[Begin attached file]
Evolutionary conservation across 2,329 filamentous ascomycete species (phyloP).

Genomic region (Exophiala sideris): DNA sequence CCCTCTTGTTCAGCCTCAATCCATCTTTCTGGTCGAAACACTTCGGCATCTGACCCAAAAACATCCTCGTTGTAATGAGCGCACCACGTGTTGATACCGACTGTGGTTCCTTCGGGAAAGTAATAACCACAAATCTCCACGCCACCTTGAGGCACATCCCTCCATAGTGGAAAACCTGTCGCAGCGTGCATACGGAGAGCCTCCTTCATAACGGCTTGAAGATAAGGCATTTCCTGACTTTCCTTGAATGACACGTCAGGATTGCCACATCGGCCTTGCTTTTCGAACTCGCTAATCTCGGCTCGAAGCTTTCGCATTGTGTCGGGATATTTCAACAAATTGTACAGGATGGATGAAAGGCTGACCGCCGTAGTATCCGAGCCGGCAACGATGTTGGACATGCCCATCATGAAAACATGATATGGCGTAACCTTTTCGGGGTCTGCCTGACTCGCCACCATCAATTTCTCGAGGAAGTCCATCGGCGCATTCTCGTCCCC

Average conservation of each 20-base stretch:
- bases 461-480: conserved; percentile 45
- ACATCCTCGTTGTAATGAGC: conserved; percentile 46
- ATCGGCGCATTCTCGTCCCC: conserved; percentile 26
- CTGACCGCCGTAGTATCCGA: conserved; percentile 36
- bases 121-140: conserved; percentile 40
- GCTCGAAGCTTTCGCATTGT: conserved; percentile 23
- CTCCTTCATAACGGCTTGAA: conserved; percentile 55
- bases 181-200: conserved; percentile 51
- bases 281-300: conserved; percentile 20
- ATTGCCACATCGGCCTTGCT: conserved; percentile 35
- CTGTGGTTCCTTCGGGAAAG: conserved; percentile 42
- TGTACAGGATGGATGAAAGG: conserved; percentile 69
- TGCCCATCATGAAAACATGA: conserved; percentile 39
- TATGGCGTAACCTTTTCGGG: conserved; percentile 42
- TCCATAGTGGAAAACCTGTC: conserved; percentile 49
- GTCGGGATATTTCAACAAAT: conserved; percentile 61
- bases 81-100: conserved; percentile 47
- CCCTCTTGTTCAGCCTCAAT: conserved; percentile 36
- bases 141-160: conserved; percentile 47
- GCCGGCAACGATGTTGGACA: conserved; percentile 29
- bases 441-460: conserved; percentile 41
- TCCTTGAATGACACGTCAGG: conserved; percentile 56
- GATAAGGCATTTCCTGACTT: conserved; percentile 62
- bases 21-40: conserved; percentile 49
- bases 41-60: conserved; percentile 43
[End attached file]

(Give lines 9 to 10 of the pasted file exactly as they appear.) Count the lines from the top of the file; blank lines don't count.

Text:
- GCTCGAAGCTTTCGCATTGT: conserved; percentile 23
- CTCCTTCATAACGGCTTGAA: conserved; percentile 55